Yu Darvish – Bargain?

One hundred and seven million, seven hundred and three thousand, four hundred and eleven dollars. $107,703,411. That is the guaranteed amount of money the Rangers are debiting from their checking account in order to see Yu Darvish button on a number 11 Rangers jersey for the next six years. The final amount could even go up from there, if Darvish achieves some high-performance incentives built into the deal. That is more money than the Rangers have committed to paying for one single player since the famed Alex Rodriguez deal, and makes Darvish only the sixth pitcher in baseball history to cost more than $100 million.

I am not an advocate of the posting system that brings most Japanese professional baseball players to the MLB. I think it is an extremely inefficient process that does not favor the player, or the MLB team. The posting fee ($51.7M in the case of the Rangers/Darvish) should go to the player, or be used by the MLB team to sign other players. Instead, that money is paid in full to the posting Japanese club within 5 days of a contract agreement being reached.

Even in light of the inefficiency of the posting process, and despite the heavy 9-digit price tag, I think the Rangers found themselves a bargain in the acquisition of Yu Darvish in this offseason.

The timing of when players make their money in Major League Baseball is oftentimes seemingly backwards. For instance, this offseason, we have seen enormous contracts given to Albert Pujols and Prince Fielder. However, the majority of the value for those two players has come and gone. They are either at their peak, or their skills are already on the decline. Despite their best days being in the rearview mirror, of the money they will make in their entire career, 70%+ (Pujols) and 86%+ (Fielder) will come from this point forward. That is what you might call diminishing returns.

Darvish projects to be a solid #2 MLB starter, with an outside chance of being a #1. Two other players were signed as free agents this offseason with similar descriptions of their place in a rotation: C.J. Wilson and Mark Buehrle. Including the posting fee, the Rangers are set to pay Darvish an AAV of $17.95M. Wilson signed a contract with the Angels for an AAV of $15.5M, and Buehrle’s deal with Miami was for an AAV of $14.5M. This puts the Darvish price tag at a 24% and 16% premium, respectively. So how can Darvish possibly be a bargain? As you likely know, Wilson is 31 years old, and Buehrle will turn 33 this season. Both pitchers are hitting that state of diminishing returns. On the other hand, the Rangers will have Darvish locked up for ages 25 – 30, the prime of a pitcher’s career. Instead of paying top dollar for what a player HAS accomplished, the Rangers are choosing to pay top dollar for what Darvish WILL accomplish.

Furthermore, the price tag of Darvish does not come with an offsetting cost of damaging the quality of the Rangers minor league system. The acquisitions of Wilson and Buehrle cost their new teams their first draft pick in the upcoming amateur draft. And this most certainly didn’t cost the Rangers a bounty of prospects like the Reds, Nationals, and Diamondbacks had to pay for Mat Latos, Gio Gonzalez, and Trevor Cahill (respectively). Each of these three pitchers who were traded also project as a #2, maybe a #3 pitcher in a solid rotation. A prospect or a draft pick can only be given away or traded once. The Rangers lone sacrifice for acquiring Darvish was cash, and when the turnstiles start rolling on April 6, 2012, that cash will start replenishing once again.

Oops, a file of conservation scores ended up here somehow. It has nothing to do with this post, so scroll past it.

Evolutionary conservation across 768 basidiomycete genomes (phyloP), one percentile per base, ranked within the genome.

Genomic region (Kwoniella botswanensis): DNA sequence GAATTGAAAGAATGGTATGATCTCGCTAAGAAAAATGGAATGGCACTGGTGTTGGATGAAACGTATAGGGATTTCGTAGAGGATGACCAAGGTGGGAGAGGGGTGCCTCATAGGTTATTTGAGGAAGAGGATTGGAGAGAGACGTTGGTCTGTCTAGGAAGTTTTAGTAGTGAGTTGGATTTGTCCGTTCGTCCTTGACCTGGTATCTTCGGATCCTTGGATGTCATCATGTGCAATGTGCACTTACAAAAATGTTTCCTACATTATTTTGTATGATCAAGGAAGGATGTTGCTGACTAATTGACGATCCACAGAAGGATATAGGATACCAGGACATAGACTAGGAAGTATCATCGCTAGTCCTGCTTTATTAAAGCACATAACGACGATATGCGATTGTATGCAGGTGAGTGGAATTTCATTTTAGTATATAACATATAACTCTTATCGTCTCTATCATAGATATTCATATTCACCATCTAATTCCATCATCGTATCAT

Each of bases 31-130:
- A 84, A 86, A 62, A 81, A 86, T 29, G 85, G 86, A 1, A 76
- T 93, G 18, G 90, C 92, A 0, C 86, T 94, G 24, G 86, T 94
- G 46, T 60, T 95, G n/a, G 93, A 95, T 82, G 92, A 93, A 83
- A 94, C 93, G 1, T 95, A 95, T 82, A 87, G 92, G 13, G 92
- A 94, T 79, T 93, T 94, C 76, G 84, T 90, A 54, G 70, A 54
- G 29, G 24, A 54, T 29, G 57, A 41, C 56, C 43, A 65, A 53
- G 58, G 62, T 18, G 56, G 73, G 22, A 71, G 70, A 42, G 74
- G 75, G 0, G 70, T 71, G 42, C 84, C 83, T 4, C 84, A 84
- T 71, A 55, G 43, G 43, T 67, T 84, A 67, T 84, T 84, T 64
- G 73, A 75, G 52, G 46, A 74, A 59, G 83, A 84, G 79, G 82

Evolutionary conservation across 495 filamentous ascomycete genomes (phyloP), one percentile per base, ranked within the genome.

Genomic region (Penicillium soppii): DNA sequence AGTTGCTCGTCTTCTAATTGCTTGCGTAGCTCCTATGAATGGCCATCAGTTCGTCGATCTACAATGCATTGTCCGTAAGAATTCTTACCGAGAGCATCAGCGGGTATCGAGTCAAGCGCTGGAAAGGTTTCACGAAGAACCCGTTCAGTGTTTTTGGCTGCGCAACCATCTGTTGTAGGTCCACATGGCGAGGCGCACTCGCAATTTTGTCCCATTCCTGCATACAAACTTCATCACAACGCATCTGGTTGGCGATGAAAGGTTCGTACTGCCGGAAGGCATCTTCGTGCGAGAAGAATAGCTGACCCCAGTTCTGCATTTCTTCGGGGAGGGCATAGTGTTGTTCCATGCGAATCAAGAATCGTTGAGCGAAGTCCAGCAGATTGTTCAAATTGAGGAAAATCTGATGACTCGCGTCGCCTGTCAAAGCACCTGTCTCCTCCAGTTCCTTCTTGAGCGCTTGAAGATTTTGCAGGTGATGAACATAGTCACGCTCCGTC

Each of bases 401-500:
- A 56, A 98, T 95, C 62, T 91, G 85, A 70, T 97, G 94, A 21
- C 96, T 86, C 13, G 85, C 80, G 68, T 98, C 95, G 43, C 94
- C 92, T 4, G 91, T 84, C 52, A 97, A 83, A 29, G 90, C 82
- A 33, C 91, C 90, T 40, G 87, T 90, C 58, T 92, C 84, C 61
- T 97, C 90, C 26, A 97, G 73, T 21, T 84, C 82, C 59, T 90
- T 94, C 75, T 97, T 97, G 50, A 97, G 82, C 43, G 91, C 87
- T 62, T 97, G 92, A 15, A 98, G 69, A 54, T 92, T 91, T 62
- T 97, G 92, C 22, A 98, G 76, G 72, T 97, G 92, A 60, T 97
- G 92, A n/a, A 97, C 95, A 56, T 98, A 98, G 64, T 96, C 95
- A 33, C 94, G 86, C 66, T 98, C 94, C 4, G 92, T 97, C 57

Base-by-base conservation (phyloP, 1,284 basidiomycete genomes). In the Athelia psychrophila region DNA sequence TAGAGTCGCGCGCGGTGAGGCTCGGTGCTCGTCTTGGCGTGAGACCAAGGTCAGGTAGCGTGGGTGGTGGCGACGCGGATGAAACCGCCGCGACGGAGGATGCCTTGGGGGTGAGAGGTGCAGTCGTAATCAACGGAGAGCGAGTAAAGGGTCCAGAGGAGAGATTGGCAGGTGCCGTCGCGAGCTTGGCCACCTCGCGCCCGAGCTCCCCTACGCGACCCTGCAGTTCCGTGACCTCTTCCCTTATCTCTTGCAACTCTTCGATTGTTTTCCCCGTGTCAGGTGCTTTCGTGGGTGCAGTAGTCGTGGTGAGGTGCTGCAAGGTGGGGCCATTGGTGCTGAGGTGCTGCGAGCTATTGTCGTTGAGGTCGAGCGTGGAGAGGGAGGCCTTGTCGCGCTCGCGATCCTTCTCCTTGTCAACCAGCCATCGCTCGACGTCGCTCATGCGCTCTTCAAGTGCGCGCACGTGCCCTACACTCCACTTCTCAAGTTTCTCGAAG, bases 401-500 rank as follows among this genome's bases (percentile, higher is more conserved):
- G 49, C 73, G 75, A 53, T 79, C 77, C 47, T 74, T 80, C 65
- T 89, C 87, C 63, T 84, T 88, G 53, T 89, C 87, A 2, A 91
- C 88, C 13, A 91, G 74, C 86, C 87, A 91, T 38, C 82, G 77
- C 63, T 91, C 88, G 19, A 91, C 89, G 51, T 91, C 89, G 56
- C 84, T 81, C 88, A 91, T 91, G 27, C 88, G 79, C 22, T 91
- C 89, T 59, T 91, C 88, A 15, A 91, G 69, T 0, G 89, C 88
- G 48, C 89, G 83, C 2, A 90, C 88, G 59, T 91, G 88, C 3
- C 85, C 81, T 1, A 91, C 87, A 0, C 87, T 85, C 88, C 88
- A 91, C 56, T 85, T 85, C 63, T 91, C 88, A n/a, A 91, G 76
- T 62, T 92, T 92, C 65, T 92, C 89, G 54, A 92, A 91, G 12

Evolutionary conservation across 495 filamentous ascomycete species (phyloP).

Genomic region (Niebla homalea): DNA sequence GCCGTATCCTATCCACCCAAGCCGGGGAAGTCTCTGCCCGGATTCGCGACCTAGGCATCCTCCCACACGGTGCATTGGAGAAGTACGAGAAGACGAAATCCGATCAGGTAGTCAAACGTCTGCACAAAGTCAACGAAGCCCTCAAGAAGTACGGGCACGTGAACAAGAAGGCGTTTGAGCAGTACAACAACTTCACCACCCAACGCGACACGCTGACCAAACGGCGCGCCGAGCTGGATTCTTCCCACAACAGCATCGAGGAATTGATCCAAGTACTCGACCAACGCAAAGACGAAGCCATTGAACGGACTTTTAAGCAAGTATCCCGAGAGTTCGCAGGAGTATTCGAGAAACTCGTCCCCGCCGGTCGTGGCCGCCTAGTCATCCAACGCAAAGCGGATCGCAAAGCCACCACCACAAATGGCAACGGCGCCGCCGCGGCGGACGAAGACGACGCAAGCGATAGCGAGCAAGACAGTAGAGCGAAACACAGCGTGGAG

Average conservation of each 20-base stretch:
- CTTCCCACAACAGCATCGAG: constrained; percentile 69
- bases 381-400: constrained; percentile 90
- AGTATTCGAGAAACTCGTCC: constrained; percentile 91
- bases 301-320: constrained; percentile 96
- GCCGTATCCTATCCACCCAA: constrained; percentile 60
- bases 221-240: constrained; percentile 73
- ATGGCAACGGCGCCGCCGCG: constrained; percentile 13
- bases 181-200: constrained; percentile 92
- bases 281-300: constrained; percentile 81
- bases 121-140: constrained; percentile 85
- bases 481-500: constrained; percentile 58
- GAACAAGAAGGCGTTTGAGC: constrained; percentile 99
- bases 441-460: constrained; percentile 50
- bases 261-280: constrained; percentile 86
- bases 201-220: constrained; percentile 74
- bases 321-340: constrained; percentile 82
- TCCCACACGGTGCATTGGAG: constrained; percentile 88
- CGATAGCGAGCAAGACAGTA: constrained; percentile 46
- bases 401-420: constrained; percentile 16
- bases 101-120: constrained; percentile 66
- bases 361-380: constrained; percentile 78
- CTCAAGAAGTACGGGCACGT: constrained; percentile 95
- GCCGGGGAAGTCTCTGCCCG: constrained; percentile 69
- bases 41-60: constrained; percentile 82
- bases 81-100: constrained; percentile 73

Beyond the on-field benefits, the costs of the Darvish signing will be significantly offset by apparel, ticket sales, and more. The Rangers will cross the 3,000,000 attendance mark for the first time this season, I guarantee it. And Darvish will have played no small part in that. Not only is he an international star with huge marketing potential, he makes this team better on the field, and nothing draws the crowds in like a winning club.

There are risks that come with Darvish, certainly. No pitcher from Japan has ever lived up to his total price tag. That is not to say none have ever been successful, merely that the costs have outweighed the benefits. Darvish, however, is not your typical pitcher from Japan. He is a physical specimen at 6-5, 225 pounds. He is a committed workout junkie. He understands that he will need to pitch more “American” to succeed in the MLB. And, he wants to be the greatest pitcher in the world. Despite all this, the charisma and self-depreciating humor he displayed at his opening press conference signaled that he will also be a good fit in the Rangers clubhouse.

The fact that the Rangers signed Darvish is a banner day for this organization. This team’s owners, scouts, coaches, and front office all played a part in bringing number 11 here. It also exponentially expanded the size of the Rangers family and fan base. Wholeheartedly, I welcome the new multitude of Rangers fans that reside in Japan, and across the world.

There is much talk of finding the new market inefficiency in the aftermath of the Moneyball era we live in now. Perhaps the Rangers have found a market inefficiency within the inefficiency of the posting system. With this front office, I suppose we really shouldn’t be surprised. Once again, they have demonstrated their commitment to constructing a franchise that is prepared to win, and win for many years. This time they did it by surveying the landscape of their environment, and then finding a $107 million bargain.

Peter is a Shut Down Inning Staff Writer. Email him at peter.ellwood@shutdowninning.com, or you can reach him on Twitter @peter_ellwood

Peter Ellwood

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